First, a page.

The implications of such ethological data for economic theory are enormous. In the first place, exchange can be plausibly viewed as an essentially behavioral relationship, independent of objects. Secondly, exchange can be interpreted as a much more complex affair than a profit-loss transfer, since grooming and food transfer can be conducted in more than one context; e.g., maternal nurturing of children on the one hand or coercion of inferiors on the other. Still, Reynolds’ study may go a long way to support what seemed to be the weakest aspect of George Gilder’s Wealth and Poverty: his insistence on making gift-giving and reciprocity the basis for capitalism.
Reynolds’ emphasis on continuity leads him to conclude that the human represents merely an “increase of malefemale care giving and more exclusive sexual relationships within a social organization similar to a multimale troop,” e.g., of chimpanzees. He points out—rather brilliantly—that it is easier to derive human social organization from a multimale troop than from a single-male harem organization (of, for example, the hamadryas baboons used by Fox and Tiger in The Imperial Animal), because in a multimale group, “cooperative relationships among unrelated adult males already exist.” He therefore rejects the naturalness of the nuclear family in favor of “matrilines and semipromiscuous mating of the multimale troop.”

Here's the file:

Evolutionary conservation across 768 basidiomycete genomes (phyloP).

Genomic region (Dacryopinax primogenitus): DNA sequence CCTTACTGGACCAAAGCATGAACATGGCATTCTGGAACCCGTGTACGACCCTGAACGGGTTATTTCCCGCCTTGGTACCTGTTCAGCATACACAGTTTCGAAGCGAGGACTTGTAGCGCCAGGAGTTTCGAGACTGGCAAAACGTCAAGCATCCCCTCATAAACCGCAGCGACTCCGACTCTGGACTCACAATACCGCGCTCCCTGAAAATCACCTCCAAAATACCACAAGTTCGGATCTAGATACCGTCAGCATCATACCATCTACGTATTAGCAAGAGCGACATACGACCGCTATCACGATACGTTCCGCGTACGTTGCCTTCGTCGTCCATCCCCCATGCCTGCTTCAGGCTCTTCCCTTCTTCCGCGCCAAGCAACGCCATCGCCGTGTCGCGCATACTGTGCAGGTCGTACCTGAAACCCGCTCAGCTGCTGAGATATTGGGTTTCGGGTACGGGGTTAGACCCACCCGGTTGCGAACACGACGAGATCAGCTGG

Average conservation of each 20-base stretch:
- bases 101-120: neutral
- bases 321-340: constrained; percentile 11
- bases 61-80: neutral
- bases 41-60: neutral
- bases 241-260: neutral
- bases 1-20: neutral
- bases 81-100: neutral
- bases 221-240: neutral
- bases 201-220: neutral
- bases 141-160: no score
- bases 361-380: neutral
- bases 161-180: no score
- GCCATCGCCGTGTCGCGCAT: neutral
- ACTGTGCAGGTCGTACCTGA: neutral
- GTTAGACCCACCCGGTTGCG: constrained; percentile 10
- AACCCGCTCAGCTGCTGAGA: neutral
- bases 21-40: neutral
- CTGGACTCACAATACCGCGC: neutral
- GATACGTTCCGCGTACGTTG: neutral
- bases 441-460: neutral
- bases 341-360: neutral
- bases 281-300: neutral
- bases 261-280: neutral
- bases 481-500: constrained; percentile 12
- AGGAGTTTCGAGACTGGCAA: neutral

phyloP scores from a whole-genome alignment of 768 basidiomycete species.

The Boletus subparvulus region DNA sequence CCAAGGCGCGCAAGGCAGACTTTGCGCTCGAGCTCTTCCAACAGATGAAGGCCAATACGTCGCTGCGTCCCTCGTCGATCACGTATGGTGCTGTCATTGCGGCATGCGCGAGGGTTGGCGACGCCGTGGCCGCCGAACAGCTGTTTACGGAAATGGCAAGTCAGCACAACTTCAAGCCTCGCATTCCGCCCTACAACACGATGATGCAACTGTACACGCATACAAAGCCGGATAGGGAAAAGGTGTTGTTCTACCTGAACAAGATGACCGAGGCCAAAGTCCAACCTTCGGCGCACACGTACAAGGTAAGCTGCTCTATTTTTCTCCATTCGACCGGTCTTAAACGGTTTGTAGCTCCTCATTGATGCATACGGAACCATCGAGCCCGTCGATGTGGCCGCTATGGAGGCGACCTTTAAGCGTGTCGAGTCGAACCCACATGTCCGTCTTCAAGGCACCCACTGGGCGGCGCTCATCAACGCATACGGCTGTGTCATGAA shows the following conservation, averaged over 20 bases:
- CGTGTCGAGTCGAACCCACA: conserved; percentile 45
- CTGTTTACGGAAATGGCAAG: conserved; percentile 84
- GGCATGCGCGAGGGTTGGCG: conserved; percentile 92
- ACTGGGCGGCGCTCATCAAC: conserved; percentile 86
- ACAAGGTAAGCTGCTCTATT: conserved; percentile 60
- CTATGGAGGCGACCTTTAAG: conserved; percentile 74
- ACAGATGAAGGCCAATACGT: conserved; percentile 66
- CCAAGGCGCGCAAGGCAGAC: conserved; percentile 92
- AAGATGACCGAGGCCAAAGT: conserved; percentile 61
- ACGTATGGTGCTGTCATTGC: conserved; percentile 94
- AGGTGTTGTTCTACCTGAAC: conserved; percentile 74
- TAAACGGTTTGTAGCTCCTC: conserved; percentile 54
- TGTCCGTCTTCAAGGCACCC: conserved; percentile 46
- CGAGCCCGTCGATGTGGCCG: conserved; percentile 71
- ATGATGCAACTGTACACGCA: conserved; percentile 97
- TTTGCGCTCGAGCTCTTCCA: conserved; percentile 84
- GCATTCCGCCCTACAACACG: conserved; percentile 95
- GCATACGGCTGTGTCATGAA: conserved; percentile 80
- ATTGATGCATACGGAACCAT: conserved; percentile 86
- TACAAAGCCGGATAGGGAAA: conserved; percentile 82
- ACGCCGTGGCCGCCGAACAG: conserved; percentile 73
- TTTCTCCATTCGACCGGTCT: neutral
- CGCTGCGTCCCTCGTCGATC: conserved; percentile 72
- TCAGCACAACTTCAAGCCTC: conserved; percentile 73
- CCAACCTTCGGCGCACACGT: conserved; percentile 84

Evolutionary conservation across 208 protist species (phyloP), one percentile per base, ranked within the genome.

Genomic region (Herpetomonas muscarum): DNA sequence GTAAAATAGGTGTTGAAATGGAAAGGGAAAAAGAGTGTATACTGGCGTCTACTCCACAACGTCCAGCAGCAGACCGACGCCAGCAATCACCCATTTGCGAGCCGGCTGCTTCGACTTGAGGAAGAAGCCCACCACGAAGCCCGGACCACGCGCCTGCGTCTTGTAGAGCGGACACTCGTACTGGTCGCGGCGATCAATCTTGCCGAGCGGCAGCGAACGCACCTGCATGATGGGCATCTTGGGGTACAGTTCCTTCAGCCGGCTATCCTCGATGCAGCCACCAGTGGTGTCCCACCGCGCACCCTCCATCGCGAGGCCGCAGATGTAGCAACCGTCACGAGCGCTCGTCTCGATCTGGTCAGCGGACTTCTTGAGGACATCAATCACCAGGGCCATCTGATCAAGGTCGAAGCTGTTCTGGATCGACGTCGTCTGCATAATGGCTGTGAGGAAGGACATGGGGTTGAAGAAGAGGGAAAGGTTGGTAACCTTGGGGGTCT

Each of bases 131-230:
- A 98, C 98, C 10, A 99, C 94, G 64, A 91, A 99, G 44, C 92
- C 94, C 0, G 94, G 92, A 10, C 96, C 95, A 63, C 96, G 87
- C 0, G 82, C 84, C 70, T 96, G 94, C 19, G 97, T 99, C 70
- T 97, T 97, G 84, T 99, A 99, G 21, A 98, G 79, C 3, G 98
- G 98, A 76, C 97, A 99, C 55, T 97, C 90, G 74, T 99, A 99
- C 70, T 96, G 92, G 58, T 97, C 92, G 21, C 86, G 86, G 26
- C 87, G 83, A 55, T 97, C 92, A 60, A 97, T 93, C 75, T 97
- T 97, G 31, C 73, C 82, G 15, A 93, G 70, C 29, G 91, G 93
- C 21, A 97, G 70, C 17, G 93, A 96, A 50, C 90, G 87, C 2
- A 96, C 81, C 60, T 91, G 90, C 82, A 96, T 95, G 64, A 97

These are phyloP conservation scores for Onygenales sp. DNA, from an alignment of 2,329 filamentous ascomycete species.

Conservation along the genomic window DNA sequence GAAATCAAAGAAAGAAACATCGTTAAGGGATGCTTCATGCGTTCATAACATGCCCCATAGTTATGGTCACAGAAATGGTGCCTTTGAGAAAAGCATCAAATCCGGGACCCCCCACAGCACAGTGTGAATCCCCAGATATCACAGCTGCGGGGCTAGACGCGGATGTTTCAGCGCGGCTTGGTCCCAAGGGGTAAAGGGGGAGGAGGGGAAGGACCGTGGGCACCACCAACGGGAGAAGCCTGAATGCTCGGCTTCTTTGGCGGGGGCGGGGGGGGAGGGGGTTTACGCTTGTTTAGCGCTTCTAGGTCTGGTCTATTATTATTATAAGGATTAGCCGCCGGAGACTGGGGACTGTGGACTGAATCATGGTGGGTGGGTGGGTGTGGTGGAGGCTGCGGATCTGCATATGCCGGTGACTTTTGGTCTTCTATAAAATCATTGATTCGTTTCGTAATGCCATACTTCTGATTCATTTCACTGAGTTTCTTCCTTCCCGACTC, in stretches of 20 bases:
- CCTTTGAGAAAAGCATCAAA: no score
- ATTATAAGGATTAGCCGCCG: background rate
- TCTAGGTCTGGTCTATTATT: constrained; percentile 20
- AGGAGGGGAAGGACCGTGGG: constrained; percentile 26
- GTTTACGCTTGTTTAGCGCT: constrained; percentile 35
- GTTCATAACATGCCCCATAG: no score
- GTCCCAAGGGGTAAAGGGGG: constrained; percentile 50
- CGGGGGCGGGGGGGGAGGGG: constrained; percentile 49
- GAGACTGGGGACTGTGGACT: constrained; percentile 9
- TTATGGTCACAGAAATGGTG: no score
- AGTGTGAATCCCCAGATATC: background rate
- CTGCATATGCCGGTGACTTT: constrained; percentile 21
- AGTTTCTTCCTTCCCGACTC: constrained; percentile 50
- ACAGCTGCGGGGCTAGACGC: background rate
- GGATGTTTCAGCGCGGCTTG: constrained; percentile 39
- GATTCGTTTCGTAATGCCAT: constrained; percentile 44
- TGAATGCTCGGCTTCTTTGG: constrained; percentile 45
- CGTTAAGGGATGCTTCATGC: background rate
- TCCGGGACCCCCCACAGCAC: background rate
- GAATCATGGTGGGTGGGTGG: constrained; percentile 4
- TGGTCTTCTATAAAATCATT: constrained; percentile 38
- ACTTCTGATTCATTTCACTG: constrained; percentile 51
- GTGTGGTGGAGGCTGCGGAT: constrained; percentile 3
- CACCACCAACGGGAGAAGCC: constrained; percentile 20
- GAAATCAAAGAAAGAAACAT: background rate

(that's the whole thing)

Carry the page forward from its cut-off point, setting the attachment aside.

But surely that is not a reasonable conclusion from his own evidence. As Robin Fox pointed out, the essence of the human family is that it combines—uniquely—two different systems of primate relatedness: the mother-child bond of chimpanzees and the male-female pair bond of many baboons. Whenever or however it was that hominid females captured hominid males in a permanent alliance for the rearing of children, it is now a feature universal to mankind. While it is true, as Reynolds argues, that the nuclear family nowhere exists as the highest level of social organization, autonomous extended families are found. In fact, one of the most striking features of many primitive societies is the high degree of autonomy enjoyed by family groups—an odd development if the multimale group were the origin of our social system.
All in all, Reynolds has produced a significant book. It is to be regretted that some editor did not terrorize him into writing a readable prose, relegating his endless bibliographical quibbles to the footnotes and equipping his book with a usable index instead of a page and a half summary of topics.
[On the Evolution of Human Behavior: The Argument From Animals to Man, by Peter C. Reynolds; University of California, Berkeley]